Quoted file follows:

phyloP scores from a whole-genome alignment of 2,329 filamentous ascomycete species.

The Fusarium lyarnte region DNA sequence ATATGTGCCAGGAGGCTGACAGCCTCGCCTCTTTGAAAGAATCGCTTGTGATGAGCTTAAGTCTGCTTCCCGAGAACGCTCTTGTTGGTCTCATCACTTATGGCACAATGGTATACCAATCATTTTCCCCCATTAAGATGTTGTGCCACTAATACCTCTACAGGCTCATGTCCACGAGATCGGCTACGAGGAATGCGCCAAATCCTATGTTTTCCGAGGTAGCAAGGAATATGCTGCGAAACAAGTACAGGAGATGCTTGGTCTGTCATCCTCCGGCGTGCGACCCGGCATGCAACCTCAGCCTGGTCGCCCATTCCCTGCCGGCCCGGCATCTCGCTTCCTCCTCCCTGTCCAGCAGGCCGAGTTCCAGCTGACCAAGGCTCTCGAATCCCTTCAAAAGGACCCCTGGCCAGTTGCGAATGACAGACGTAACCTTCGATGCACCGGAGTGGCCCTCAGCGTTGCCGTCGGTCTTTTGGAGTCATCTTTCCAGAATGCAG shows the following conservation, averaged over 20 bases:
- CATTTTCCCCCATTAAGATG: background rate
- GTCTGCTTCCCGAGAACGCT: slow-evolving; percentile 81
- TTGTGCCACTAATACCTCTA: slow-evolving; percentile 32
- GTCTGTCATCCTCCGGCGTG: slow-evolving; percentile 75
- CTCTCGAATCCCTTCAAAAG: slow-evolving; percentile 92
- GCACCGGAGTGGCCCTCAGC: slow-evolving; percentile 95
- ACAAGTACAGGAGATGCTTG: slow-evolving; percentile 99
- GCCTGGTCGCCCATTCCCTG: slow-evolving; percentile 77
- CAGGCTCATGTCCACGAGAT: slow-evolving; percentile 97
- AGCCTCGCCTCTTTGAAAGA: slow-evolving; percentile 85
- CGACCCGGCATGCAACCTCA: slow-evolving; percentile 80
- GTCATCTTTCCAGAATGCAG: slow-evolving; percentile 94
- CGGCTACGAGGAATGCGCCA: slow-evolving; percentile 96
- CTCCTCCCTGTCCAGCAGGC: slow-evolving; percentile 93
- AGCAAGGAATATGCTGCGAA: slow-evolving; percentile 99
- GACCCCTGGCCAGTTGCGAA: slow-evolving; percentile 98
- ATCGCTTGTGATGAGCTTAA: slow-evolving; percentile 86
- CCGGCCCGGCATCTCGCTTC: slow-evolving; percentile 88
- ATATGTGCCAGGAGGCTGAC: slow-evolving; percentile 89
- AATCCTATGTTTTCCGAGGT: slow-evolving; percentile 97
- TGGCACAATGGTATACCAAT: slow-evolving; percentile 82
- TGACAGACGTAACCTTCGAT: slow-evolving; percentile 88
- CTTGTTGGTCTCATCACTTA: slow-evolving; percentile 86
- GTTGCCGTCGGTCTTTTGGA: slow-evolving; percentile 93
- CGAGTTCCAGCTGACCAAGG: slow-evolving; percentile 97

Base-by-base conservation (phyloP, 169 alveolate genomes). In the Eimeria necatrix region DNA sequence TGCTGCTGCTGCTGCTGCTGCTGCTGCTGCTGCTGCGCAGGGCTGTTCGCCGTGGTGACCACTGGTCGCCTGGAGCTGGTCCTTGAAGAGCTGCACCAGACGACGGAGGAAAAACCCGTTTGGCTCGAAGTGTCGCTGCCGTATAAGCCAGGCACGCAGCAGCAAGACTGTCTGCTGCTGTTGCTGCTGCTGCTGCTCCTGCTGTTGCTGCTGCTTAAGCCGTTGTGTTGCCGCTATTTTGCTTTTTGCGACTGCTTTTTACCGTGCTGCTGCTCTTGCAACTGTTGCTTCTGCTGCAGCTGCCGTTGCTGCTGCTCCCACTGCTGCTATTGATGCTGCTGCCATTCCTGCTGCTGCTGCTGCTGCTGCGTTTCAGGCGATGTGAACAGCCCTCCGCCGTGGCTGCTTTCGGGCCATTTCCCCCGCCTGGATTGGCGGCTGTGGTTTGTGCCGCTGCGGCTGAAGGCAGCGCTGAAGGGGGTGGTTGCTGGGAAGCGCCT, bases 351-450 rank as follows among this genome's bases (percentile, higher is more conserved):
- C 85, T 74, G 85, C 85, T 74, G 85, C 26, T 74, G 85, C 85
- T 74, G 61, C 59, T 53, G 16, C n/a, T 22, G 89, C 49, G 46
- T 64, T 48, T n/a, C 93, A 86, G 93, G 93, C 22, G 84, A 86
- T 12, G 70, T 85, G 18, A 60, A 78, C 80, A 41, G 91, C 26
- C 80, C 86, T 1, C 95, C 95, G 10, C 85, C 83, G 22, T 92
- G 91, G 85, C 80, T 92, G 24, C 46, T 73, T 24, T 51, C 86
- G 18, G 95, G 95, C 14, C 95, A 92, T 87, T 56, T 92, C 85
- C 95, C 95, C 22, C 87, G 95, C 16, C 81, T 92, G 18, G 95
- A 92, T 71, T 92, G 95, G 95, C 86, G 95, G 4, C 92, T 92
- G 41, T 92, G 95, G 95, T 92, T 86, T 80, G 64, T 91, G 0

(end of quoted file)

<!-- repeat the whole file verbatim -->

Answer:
phyloP scores from a whole-genome alignment of 2,329 filamentous ascomycete species.

The Fusarium lyarnte region DNA sequence ATATGTGCCAGGAGGCTGACAGCCTCGCCTCTTTGAAAGAATCGCTTGTGATGAGCTTAAGTCTGCTTCCCGAGAACGCTCTTGTTGGTCTCATCACTTATGGCACAATGGTATACCAATCATTTTCCCCCATTAAGATGTTGTGCCACTAATACCTCTACAGGCTCATGTCCACGAGATCGGCTACGAGGAATGCGCCAAATCCTATGTTTTCCGAGGTAGCAAGGAATATGCTGCGAAACAAGTACAGGAGATGCTTGGTCTGTCATCCTCCGGCGTGCGACCCGGCATGCAACCTCAGCCTGGTCGCCCATTCCCTGCCGGCCCGGCATCTCGCTTCCTCCTCCCTGTCCAGCAGGCCGAGTTCCAGCTGACCAAGGCTCTCGAATCCCTTCAAAAGGACCCCTGGCCAGTTGCGAATGACAGACGTAACCTTCGATGCACCGGAGTGGCCCTCAGCGTTGCCGTCGGTCTTTTGGAGTCATCTTTCCAGAATGCAG shows the following conservation, averaged over 20 bases:
- CATTTTCCCCCATTAAGATG: background rate
- GTCTGCTTCCCGAGAACGCT: slow-evolving; percentile 81
- TTGTGCCACTAATACCTCTA: slow-evolving; percentile 32
- GTCTGTCATCCTCCGGCGTG: slow-evolving; percentile 75
- CTCTCGAATCCCTTCAAAAG: slow-evolving; percentile 92
- GCACCGGAGTGGCCCTCAGC: slow-evolving; percentile 95
- ACAAGTACAGGAGATGCTTG: slow-evolving; percentile 99
- GCCTGGTCGCCCATTCCCTG: slow-evolving; percentile 77
- CAGGCTCATGTCCACGAGAT: slow-evolving; percentile 97
- AGCCTCGCCTCTTTGAAAGA: slow-evolving; percentile 85
- CGACCCGGCATGCAACCTCA: slow-evolving; percentile 80
- GTCATCTTTCCAGAATGCAG: slow-evolving; percentile 94
- CGGCTACGAGGAATGCGCCA: slow-evolving; percentile 96
- CTCCTCCCTGTCCAGCAGGC: slow-evolving; percentile 93
- AGCAAGGAATATGCTGCGAA: slow-evolving; percentile 99
- GACCCCTGGCCAGTTGCGAA: slow-evolving; percentile 98
- ATCGCTTGTGATGAGCTTAA: slow-evolving; percentile 86
- CCGGCCCGGCATCTCGCTTC: slow-evolving; percentile 88
- ATATGTGCCAGGAGGCTGAC: slow-evolving; percentile 89
- AATCCTATGTTTTCCGAGGT: slow-evolving; percentile 97
- TGGCACAATGGTATACCAAT: slow-evolving; percentile 82
- TGACAGACGTAACCTTCGAT: slow-evolving; percentile 88
- CTTGTTGGTCTCATCACTTA: slow-evolving; percentile 86
- GTTGCCGTCGGTCTTTTGGA: slow-evolving; percentile 93
- CGAGTTCCAGCTGACCAAGG: slow-evolving; percentile 97

Base-by-base conservation (phyloP, 169 alveolate genomes). In the Eimeria necatrix region DNA sequence TGCTGCTGCTGCTGCTGCTGCTGCTGCTGCTGCTGCGCAGGGCTGTTCGCCGTGGTGACCACTGGTCGCCTGGAGCTGGTCCTTGAAGAGCTGCACCAGACGACGGAGGAAAAACCCGTTTGGCTCGAAGTGTCGCTGCCGTATAAGCCAGGCACGCAGCAGCAAGACTGTCTGCTGCTGTTGCTGCTGCTGCTGCTCCTGCTGTTGCTGCTGCTTAAGCCGTTGTGTTGCCGCTATTTTGCTTTTTGCGACTGCTTTTTACCGTGCTGCTGCTCTTGCAACTGTTGCTTCTGCTGCAGCTGCCGTTGCTGCTGCTCCCACTGCTGCTATTGATGCTGCTGCCATTCCTGCTGCTGCTGCTGCTGCTGCGTTTCAGGCGATGTGAACAGCCCTCCGCCGTGGCTGCTTTCGGGCCATTTCCCCCGCCTGGATTGGCGGCTGTGGTTTGTGCCGCTGCGGCTGAAGGCAGCGCTGAAGGGGGTGGTTGCTGGGAAGCGCCT, bases 351-450 rank as follows among this genome's bases (percentile, higher is more conserved):
- C 85, T 74, G 85, C 85, T 74, G 85, C 26, T 74, G 85, C 85
- T 74, G 61, C 59, T 53, G 16, C n/a, T 22, G 89, C 49, G 46
- T 64, T 48, T n/a, C 93, A 86, G 93, G 93, C 22, G 84, A 86
- T 12, G 70, T 85, G 18, A 60, A 78, C 80, A 41, G 91, C 26
- C 80, C 86, T 1, C 95, C 95, G 10, C 85, C 83, G 22, T 92
- G 91, G 85, C 80, T 92, G 24, C 46, T 73, T 24, T 51, C 86
- G 18, G 95, G 95, C 14, C 95, A 92, T 87, T 56, T 92, C 85
- C 95, C 95, C 22, C 87, G 95, C 16, C 81, T 92, G 18, G 95
- A 92, T 71, T 92, G 95, G 95, C 86, G 95, G 4, C 92, T 92
- G 41, T 92, G 95, G 95, T 92, T 86, T 80, G 64, T 91, G 0